When the blight struck, the government advised land owners to cut down their chestnuts and salvage the wood before the blight ruined it. That turned out to be a terrible mistake, because the blight would not have killed every tree. In fact there are many hundreds of survivors spread over the Mid-Atlantic states. I know of one not too far from where I write, and have read of many others. Scientists have taken samples of these trees in their efforts to figure out why some trees are resistant to the blight -- and how those samples can be used to develop hardier trees.

Some years ago I discovered that the old outbuildings on our farm were made of chestnut and cherry planks. Outside they are weathered silver and gray from decades of exposure to the winds and sleet and snow and rain. But if you can get the nails out and run those board through a planer, a gorgeous rich tan board emerges that looks good and takes well to woodworking. I've got a few of those planks set by. When when time allows I'll harvest a few more off old sheds and small barns that, as I watch out the morning window, seem to lean away from the prevailing winds more each day. It won't be long before they lie down again in the soil that nourished and gave them life in the early part of the 20th century.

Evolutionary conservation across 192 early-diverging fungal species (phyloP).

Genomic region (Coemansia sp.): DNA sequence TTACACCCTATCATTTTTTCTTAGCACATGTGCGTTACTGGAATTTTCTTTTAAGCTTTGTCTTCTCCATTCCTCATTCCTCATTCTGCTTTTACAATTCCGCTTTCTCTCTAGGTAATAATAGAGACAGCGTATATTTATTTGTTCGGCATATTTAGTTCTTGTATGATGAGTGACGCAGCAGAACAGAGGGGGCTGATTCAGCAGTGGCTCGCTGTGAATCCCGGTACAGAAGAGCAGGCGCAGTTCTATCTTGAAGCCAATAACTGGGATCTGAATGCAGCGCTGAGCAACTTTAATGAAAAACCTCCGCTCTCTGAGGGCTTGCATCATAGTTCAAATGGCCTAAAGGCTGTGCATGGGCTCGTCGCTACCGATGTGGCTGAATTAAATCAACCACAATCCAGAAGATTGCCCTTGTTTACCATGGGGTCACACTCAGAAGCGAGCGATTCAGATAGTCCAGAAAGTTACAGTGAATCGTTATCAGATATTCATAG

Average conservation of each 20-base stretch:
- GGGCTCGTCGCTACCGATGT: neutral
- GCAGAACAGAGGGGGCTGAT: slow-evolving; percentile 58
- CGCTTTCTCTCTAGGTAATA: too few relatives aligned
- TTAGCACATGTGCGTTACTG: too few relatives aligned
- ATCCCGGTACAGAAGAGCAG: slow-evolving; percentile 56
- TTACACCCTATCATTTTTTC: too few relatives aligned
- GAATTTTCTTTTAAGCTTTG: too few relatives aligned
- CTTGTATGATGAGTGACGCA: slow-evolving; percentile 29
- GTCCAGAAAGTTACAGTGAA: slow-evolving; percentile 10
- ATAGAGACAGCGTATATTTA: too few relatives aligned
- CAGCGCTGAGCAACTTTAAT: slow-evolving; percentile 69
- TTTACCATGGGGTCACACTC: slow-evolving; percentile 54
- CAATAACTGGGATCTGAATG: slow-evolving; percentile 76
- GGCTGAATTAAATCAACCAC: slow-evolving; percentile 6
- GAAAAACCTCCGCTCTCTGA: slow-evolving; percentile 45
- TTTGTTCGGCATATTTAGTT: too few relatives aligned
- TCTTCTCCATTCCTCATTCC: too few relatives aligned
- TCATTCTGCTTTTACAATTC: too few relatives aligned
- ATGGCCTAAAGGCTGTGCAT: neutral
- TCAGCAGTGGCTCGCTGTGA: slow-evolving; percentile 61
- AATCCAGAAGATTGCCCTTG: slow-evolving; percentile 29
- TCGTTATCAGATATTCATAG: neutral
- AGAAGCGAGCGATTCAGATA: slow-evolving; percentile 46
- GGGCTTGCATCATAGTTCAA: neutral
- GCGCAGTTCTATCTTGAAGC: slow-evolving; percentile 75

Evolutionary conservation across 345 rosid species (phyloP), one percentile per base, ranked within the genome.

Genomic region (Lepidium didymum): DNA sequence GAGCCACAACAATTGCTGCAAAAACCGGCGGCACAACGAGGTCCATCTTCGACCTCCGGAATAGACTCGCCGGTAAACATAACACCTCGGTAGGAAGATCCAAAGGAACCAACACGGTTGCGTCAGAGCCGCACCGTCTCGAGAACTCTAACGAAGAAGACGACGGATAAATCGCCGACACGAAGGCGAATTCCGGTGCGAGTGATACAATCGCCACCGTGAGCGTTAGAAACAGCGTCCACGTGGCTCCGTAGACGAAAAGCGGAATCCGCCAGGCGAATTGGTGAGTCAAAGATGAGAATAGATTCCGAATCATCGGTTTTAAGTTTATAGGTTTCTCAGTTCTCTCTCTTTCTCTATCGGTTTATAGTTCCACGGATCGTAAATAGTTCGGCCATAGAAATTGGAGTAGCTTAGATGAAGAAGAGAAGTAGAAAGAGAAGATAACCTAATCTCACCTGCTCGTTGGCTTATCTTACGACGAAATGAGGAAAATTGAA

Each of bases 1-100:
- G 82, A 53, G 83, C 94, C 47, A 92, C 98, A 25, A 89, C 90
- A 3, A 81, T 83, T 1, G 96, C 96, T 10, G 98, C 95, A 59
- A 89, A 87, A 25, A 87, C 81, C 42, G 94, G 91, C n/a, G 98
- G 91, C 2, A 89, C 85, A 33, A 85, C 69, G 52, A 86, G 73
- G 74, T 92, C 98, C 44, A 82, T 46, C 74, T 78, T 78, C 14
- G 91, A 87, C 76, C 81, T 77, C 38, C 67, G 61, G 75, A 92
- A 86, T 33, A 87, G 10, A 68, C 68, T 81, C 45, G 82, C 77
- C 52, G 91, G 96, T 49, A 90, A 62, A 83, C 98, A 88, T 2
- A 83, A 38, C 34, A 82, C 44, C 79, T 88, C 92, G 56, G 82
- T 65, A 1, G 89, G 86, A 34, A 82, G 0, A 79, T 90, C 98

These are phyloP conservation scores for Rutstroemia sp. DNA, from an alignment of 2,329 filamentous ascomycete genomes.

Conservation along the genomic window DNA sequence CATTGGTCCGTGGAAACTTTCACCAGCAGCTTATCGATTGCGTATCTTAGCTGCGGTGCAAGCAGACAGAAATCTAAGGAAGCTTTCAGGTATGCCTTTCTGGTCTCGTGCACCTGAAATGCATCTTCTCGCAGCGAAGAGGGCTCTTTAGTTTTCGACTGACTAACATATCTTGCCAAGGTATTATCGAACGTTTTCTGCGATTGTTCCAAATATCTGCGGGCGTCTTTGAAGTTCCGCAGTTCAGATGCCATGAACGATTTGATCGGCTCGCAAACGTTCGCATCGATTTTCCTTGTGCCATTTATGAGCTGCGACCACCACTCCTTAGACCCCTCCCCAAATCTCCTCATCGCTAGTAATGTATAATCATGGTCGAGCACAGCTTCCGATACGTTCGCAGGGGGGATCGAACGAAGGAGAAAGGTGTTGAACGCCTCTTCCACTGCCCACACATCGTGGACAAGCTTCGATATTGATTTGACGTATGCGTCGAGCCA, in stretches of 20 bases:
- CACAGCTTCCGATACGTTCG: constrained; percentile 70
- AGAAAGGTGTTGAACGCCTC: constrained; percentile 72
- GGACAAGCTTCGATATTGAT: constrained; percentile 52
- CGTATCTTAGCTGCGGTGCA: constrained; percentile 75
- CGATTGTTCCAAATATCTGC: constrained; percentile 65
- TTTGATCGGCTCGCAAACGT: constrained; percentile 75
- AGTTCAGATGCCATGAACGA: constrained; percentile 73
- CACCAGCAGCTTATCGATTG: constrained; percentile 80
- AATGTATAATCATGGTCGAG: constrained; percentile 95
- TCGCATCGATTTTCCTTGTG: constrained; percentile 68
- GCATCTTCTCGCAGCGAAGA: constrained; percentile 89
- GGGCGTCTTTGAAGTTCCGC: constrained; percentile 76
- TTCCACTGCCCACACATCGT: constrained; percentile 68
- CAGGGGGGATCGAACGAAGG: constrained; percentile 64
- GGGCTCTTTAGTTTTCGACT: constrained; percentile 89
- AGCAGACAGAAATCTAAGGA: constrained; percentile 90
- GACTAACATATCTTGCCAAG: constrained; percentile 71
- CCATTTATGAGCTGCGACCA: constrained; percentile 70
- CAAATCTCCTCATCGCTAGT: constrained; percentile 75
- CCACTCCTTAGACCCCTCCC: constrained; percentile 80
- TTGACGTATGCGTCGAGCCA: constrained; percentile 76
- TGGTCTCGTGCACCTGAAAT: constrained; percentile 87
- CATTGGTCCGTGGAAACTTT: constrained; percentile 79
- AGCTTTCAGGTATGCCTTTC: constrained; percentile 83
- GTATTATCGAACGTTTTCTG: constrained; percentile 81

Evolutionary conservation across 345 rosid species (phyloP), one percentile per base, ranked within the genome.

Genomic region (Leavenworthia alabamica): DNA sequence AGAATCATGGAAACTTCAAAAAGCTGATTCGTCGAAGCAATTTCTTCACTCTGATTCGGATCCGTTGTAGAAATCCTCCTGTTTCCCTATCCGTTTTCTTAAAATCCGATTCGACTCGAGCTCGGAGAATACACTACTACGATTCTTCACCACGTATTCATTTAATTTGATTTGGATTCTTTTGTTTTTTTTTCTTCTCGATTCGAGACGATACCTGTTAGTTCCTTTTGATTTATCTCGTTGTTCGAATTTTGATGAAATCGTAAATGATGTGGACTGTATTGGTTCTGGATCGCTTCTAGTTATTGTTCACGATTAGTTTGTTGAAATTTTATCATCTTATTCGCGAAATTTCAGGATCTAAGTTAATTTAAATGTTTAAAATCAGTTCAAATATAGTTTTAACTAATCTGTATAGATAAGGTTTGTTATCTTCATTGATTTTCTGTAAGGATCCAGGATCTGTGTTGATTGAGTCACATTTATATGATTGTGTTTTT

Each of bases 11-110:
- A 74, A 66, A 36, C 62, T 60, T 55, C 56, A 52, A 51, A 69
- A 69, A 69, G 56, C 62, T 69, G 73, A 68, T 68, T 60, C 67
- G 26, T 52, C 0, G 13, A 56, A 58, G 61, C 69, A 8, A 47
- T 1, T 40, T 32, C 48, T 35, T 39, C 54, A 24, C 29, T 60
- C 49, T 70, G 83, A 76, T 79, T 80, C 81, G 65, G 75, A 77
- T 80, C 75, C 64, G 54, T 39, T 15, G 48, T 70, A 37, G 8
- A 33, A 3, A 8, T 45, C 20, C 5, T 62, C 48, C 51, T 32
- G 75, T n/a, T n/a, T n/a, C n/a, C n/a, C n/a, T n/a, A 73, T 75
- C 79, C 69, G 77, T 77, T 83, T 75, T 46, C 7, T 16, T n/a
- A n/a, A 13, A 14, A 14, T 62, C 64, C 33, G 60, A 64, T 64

Friday, October 14, 2011

And then the clouds parted....

We were spoiled by a long run of good weather and spectacular mountain scenery, and what I'm convinced was the prettiest fall foliage in memory, when the clouds closed in Tuesday and brought heavy rains to the Virginia mountaintop.   We rarely saw the other side of the hayfield while the heavens were going forth and multiplying -- over 4 inches, according to my $4.95 Farmer's Hardware rain gauge on the deck.  We thought the weather was clearing late Thursday, but more rain came in the night -- and then the northwest winds started blowing. With them came the sun, slowing drying out sodden fields and puddled roads and revealing some lovely sights we were afraid had blown away with the gale.